When Will Social Equity Matter to the OLCC? | Smoke Signals | Bend | The Source Weekly - Bend, Oregon

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When Will Social Equity Matter to the OLCC?

Other states are making it possible for those prosecuted during cannabis prohibition to get licenses first. Will Oregon ever get its act together?

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For would-be cannabis entrepreneurs, the "Green Rush" is over and oversupply in the illicit market dominates all marijuana-related headlines in Oregon. For all but a few lucky players in the marijuana industry, the door is largely closed until federal law changes and turns Oregon into a cannabis-exporting giant.

Oregon House Bill 4016, awaiting an inevitable signature from Gov. Kate Brown, authorizes the Oregon Liquor and Cannabis Commission to put a stop to new licenses at any time. Acting under this authority, the OLCC put a moratorium on all new license applications for producers, retailers, processors and wholesalers received by the OLCC after Jan. 1, 2022, leaving in the lurch those who relied on previous guidance that indicated the OLCC would continue to accept applications (this came after the 2018 moratorium by the OLCC on new license application processing).

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For the foreseeable future, the only way to get a license to grow, sell, or process marijuana is to purchase an existing license or licensed location. That means the only people getting into the business right now are those with access to immense capital, or connections. "Bootstrappers" need not apply.

There was a belief that the OLCC would provide some sort of ladder into the marijuana industry with social equity licenses. House Bill 4016 does provide a hint that the OLCC could use social equity and reparations in its decision to distribute licenses. Under Section 4 of HB 4016:

"The Oregon Liquor and Cannabis Commission may adopt rules to establish a program to assign expired, relinquished or otherwise suspended licenses [...] to qualified applicants."

So who are the "qualified applicants"? A straight reading of Section 4 says it would be someone who passed the background checks and submitted an approved application. But could the OLCC consider social equity in issuing surrendered licenses? After all, this is a legal, regulated market that used to be an income source for people who had their lives ruined by our country's decades-long war on drugs.

Not only has the drug war resulted in four times the number of marijuana-related arrests of Black people than white people (despite both races using and selling marijuana at similar rates), but those arrests and convictions have also put those who were arrested, charged and convicted of a marijuana offense at a disadvantage in entering the regulated market. The OLCC still requires fingerprinting and subsequent criminal background checks for anyone holding 20% or more of an interest in a marijuana company.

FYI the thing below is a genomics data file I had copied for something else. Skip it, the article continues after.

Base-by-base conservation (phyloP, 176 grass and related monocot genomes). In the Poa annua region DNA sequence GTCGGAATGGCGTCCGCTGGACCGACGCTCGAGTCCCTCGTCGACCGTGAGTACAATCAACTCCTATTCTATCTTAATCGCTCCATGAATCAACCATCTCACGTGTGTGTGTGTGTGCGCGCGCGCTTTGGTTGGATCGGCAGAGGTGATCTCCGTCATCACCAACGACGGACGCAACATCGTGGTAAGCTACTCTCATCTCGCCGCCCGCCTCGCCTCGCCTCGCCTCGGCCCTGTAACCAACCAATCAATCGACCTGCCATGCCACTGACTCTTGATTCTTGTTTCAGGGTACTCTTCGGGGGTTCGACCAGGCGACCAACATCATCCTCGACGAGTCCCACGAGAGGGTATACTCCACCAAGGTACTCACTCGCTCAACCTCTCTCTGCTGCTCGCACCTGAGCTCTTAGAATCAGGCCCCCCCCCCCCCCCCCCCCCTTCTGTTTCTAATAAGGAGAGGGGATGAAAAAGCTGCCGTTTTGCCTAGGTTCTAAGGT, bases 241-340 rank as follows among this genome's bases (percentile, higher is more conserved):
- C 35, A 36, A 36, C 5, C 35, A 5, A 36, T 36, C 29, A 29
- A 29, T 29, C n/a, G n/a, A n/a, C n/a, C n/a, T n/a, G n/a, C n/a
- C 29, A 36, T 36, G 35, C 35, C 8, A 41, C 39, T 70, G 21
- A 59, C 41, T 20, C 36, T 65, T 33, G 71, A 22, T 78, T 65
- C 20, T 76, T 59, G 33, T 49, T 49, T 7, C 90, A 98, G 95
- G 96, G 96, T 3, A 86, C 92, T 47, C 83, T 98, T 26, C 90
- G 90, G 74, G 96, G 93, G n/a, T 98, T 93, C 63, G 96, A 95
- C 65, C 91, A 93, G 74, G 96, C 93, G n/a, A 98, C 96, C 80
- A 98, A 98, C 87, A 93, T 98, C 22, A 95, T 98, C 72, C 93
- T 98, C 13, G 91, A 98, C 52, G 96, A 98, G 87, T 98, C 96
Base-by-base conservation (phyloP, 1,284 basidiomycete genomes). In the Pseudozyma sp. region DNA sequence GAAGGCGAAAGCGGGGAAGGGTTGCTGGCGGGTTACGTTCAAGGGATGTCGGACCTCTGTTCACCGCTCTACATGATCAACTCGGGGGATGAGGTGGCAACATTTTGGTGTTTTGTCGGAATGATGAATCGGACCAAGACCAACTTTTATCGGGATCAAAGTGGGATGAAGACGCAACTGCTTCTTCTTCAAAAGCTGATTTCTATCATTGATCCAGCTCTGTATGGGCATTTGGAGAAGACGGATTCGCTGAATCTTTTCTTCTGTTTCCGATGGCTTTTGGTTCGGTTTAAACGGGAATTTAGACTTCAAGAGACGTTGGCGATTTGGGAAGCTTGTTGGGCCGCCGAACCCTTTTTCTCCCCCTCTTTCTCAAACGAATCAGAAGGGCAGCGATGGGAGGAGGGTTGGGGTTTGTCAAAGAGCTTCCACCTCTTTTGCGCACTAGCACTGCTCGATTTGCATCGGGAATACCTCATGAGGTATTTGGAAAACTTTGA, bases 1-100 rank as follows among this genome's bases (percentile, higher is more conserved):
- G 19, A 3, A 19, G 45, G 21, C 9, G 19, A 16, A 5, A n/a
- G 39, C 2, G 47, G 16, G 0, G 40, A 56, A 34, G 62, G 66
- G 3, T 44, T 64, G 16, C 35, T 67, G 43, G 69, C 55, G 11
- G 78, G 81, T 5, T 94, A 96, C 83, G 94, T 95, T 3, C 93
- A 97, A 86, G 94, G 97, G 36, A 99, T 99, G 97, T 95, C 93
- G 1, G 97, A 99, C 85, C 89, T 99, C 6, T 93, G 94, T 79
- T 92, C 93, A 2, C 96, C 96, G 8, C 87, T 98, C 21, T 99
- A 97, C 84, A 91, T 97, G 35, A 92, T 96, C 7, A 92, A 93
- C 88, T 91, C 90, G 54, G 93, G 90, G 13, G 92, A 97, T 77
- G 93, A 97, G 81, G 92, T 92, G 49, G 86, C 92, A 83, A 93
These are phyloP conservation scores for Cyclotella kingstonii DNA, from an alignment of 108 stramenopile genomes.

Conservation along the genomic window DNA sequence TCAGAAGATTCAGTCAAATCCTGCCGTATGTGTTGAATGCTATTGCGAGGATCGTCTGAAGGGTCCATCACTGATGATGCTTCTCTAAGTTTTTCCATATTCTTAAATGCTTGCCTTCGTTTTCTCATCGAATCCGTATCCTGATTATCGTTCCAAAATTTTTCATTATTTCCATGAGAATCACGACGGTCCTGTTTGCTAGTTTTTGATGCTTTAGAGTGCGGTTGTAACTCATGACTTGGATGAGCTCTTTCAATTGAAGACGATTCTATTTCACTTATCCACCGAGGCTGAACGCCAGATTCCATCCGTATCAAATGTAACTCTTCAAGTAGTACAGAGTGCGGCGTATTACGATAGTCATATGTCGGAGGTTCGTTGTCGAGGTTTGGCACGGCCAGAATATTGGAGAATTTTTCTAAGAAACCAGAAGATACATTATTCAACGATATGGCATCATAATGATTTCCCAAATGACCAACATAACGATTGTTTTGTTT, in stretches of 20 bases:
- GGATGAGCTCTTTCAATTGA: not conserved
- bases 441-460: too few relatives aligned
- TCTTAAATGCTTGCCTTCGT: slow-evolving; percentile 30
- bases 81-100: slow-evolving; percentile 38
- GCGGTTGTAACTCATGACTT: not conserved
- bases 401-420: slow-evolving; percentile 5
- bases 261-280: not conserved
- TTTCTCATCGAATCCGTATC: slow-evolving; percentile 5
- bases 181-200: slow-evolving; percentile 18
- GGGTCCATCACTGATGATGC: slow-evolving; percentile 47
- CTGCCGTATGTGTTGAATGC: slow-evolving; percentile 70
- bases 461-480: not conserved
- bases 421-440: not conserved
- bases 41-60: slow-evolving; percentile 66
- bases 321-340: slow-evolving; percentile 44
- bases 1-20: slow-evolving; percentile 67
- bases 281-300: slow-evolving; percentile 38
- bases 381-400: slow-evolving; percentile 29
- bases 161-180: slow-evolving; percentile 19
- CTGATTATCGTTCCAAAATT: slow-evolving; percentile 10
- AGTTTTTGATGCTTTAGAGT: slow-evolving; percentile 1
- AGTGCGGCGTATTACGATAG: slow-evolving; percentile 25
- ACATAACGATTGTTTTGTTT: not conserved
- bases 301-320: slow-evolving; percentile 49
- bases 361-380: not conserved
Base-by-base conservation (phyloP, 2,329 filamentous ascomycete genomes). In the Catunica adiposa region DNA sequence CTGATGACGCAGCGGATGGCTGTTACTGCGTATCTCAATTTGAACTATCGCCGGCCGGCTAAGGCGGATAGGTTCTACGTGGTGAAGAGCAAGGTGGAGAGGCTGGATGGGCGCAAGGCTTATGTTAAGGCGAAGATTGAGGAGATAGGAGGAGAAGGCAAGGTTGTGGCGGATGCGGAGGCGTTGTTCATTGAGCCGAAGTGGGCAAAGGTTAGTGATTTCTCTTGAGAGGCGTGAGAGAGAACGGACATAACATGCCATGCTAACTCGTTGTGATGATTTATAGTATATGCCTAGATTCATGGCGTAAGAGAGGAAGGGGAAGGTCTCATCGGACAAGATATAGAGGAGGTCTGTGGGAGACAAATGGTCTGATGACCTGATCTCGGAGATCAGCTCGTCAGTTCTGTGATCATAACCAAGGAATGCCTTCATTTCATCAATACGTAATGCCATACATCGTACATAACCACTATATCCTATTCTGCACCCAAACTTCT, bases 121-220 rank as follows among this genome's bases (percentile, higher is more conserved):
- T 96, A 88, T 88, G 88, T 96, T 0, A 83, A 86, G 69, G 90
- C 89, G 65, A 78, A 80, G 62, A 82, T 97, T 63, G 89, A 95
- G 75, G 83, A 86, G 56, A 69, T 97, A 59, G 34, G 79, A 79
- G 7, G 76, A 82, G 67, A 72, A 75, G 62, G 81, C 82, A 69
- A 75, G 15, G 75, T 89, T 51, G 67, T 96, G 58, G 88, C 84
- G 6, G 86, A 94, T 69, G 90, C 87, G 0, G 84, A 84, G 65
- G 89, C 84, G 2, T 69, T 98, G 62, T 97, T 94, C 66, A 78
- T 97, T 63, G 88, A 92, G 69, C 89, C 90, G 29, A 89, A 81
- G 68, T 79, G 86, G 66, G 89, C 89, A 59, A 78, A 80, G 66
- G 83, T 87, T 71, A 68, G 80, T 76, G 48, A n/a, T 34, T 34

Other states have at least partially addressed the social equity concerns that were part of the root of Oregon's drive for legalization in 2014. In Colorado, an "Accelerator Program" is used to provide an entry into the market for those facing barriers in operating a marijuana license. In New York, social equity applicants will get the first shot at cannabis licenses.

In Oregon, despite a Democrat-dominated legislature and a reputation for progressivism, a bill that would create a "Cannabis Equity Board" is stuck in committee.

Bend cannabis attorney Michael Hughes says with an increase in licensing costs and a moratorium on licensing, cannabis costs will go up. That means bad things for both the crime rate and social equity concerns.

"High prices also drive illegal cannabis market activity," Hughes said. "Thus, the higher the price of cannabis, the larger the negative impact on social equity."      

In the end, only pressure from social-equity advocates may move the needle.

"If Governor Brown signs HB4016 into law, the OLCC will create a rules advisory committee made up of representative stakeholders to create the framework for the license assignment," said Mark Pettinger, spokesperson for OLCC's Recreational Marijuana Program.

"These licenses could be used as part of an equity program," Hughes said. "It will come down to what the OLCC decides is 'qualified' and if that comes down to financial ability of the applicant, it will clearly impact equity in a negative way."

For the thousands of Oregonians who suffered fines and imprisonment during prohibition, "stakeholder" means something very personal. It is still unclear whether Oregon's leaders will ever do anything about it.

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